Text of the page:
How to build muscle mass


Muscle mass. How important is it to ‘build muscle‘? And above all how to do it?

The importance of growing on a muscle level can derive from multiple factors such as:

– improve your physical appearance
– make a qualitative leap in your sport
– recover the muscle mass inevitably lost through weight loss and definition
– create a body ‘protection’ which, in addition to allowing us to express more power, protects the body and stabilizes the risky joints
– purely aesthetic factors

Unfortunately, there is often a lot of confusion in gyms on how to ‘build mass’. First of all, the concept of ‘gaining muscle mass’ only for some differs with other much more technical terms, namely hypertrophy (increase in cell volume) and hyperplasia (increase in a number of cells). What is important to understand is how to work to have a real lasting effect on muscle growth.

The main factors that determine a real effect at the level of hypertrophy (muscle mass) are:

– the load
– the number of repetitions
– the recovery between sets
– the overall duration of the workout

In addition to many other factors such as nutrition, although in this article we will focus on weight training.

We are therefore not talking about the pumping effect as it is easily obtained with long repetitions and low recovery. Your muscles become bloody and full and swollen, but after a few hours you deflate like a balloon and you will have wasted hours in the gym.
Even doing a workout with too short series and high recoveries is not good for muscle mass, because you will only improve muscle strength without having real improvement effects on what we commonly call mass.

The execution of a low number of repetitions, in fact, less than 6, is powered by the energy system of phosphocreatine. Simply, this means that the use of a low number of repetitions exploits ATP and mainly the creatine deposited in the muscle. When using the range of 8-10 repetitions instead, the energy system of creatine phosphate does not last long enough and forces the body to turn to the next level energy source. This system is known as glycolytic because it relies on blood glucose circulating in the body and on glycogen deposited in the muscle. Also, this energetic mechanism is anaerobic, as the presence of oxygen is not necessary to feed this process, but it produces lactic acid, a condition that favors the release of the growth hormone, GH.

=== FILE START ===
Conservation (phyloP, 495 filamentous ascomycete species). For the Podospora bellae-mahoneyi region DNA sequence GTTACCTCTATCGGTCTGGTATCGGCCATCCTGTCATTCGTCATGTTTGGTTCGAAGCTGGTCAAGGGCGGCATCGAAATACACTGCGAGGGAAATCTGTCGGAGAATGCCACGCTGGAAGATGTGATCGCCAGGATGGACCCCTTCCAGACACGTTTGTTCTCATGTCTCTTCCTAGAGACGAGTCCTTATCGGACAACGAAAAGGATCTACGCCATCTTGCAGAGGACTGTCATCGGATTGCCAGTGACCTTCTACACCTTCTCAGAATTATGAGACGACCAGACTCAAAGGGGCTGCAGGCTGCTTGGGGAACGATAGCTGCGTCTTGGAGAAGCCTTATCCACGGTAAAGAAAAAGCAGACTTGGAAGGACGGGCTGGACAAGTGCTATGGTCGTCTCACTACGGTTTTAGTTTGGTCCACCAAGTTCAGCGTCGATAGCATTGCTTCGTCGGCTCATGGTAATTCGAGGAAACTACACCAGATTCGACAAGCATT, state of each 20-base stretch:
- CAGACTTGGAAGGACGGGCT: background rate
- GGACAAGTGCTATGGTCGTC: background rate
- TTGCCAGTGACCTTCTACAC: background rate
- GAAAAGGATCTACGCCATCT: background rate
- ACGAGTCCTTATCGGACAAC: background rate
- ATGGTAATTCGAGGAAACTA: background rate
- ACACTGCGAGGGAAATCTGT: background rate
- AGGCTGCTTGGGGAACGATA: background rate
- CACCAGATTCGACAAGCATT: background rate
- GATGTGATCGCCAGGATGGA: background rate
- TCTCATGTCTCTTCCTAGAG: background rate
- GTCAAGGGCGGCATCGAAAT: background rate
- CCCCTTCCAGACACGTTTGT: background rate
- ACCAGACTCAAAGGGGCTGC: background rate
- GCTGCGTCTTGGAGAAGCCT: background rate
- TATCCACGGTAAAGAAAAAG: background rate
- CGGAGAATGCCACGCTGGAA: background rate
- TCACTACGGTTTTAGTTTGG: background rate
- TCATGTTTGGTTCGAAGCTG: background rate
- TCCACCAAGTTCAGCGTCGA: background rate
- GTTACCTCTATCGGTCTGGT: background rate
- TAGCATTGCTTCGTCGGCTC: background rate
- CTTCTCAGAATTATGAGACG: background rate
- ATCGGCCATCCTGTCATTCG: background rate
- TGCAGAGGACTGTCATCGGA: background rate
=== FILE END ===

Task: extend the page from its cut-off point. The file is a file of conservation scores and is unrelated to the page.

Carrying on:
And it is not possible to increase this release by increasing the repetitions extremely, because in this case the load would be penalized which, having to be less to reach the end of the series, will inevitably attract fewer fibers involved in the exercise.

GH is therefore a fundamental hormone in our body for muscle growth and strictly depends on the correct range of sets / repetitions / recovery which can be simplified as follows:

3-6 sets x 8/12 reps x 90/120 seconds max recovery per single exercise

Maximum 3-4 exercises per muscle group

In general, anything under 8 repetitions requires more recovery, higher loads and will improve your strength (if the load is high and execution slow).
Anything above 12 repetitions will require less recovery and lower loads, improving your endurance and reconditioning.
Two other important factors mentioned: the load and the duration.
The load is important because it serves to attract the largest number of muscle fibers involved. It must be very sustained for growth but manageable, therefore equal to about 70/80% of its ceiling per exercise in order to increase muscle mass.
The overall duration of the training is instead linked to a hormonal discourse. Workouts must never be excessively long, as training 2/3 hours in the weight room is not for the purpose of muscle growth. In fact, after intense duration exercises, testosterone, and especially LH (the luteinizing hormone that stimulates the testicle to produce testosterone), decreases significantly and remains inhibited for many hours. In muscle, the anabolic action of testosterone and insulin contrasts that of cortisol.
Simply: if the cortisol levels increase too much, then when the training lasts too long, the risk of catabolism, i.e. the destruction of proteins (especially in the skeletal muscles) is high and counterproductive for muscle mass.

The speed of execution of the exercises is one last important factor.
Regardless of the fact that a load from hypertrophy does not allow you to go very fast, slow execution, especially in the eccentric phase (i.e. in the stretching phase), can increase damage to the connective muscle level (the non-elastic part of the muscle) with an excellent effect on growth as our body will have to rebuild them by increasing them at the fiber level. The only risk is that of feeling a little tired and losing elasticity, therefore at the subjective level, the right balance must be found in the speed of execution.

The best effects on muscle growth are when you do exercises with the highest and therefore widest possible range of motion (ROM ). Therefore the muscle develops best when doing exercises in which it is stretched and shortened to the maximum and is the reason why it is often better, for example, a bench press with dumbbells rather than with a barbell. In addition to creating an imbalance to be supported with the muscular system, a dumbbell allows you to go down more than the sternum line, making the stabilizing muscles work much more. This does not mean that a barbell or an isotonic machine does not make you grow, but the quality of the exercise changes especially in the most expert athletes.